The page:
Numerical modeling of tsunami waves generated by the flank collapse of the Cumbre Vieja Volcano (La Palma, Canary Islands): Tsunami source and near field effects

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In this work, we study waves generated by the potential collapse of the west flank of the Cumbre Vieja Volcano (CVV; La Palma, Canary Island, Spain) through numerical simulations performed in two stages: (i) the initial slide motion and resulting free surface elevation are first calculated using a 3D Navier-Stokes model; (ii) generated waves are then input into a 2D (horizontal) Boussinesq model to further simulate propagation to the nearby islands. Unlike in earlier work on CVV, besides a similar extreme slide volume scenario of 450km3, in our simulations: (i) we consider several slide scenarios featuring different volumes (i.e., 20, 40, 80km3), which partly result from a geotechnical slope stability analysis; (ii) we use a more accurate bathymetry; and (iii) an incompressible version of a multiple-fluid/material Navier-Stokes model. We find wave trains for each scenario share common features in terms of wave directivity, frequency, and time evolution, but maximum elevations near CVV significantly differ, ranging from 600 to 1200m (for increasing slide volume). Additionally, our computations show that significant energy transfer from slide to waves only lasts for a short duration (order 200s), which justifies concentrating our best modeling efforts on the early slide motion phase. The anticipated consequences of such wave trains on La Palma and other Canary Islands are assessed in detail in the paper. Copyright 2012 by the American Geophysical Union.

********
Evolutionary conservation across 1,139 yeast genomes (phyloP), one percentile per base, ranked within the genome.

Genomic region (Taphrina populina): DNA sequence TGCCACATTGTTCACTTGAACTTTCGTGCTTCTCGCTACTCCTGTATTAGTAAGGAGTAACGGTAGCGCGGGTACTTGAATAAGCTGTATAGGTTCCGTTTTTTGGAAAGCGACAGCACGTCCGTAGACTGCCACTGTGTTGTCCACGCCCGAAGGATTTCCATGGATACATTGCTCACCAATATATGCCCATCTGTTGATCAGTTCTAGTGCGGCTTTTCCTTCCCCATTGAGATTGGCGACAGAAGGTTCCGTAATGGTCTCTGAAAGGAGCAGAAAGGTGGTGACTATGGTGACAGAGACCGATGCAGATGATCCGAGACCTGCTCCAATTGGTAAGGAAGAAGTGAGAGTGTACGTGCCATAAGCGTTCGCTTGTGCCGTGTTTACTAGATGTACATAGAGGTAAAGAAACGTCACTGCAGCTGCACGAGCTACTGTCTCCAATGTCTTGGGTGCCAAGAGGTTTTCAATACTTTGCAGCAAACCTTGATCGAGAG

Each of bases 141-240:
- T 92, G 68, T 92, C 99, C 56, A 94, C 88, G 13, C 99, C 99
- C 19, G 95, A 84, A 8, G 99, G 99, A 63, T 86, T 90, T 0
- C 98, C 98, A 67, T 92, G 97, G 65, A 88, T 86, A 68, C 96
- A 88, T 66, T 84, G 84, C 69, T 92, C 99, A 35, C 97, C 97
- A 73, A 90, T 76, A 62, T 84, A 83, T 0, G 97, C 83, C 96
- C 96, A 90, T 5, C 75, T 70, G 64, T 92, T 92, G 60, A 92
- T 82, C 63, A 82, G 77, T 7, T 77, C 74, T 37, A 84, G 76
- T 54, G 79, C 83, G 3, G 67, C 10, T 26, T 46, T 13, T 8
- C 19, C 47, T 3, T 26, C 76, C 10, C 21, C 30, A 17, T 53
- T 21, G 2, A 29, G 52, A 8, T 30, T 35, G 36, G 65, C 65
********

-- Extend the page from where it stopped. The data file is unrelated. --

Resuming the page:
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Journal of Geophysical Research: Oceans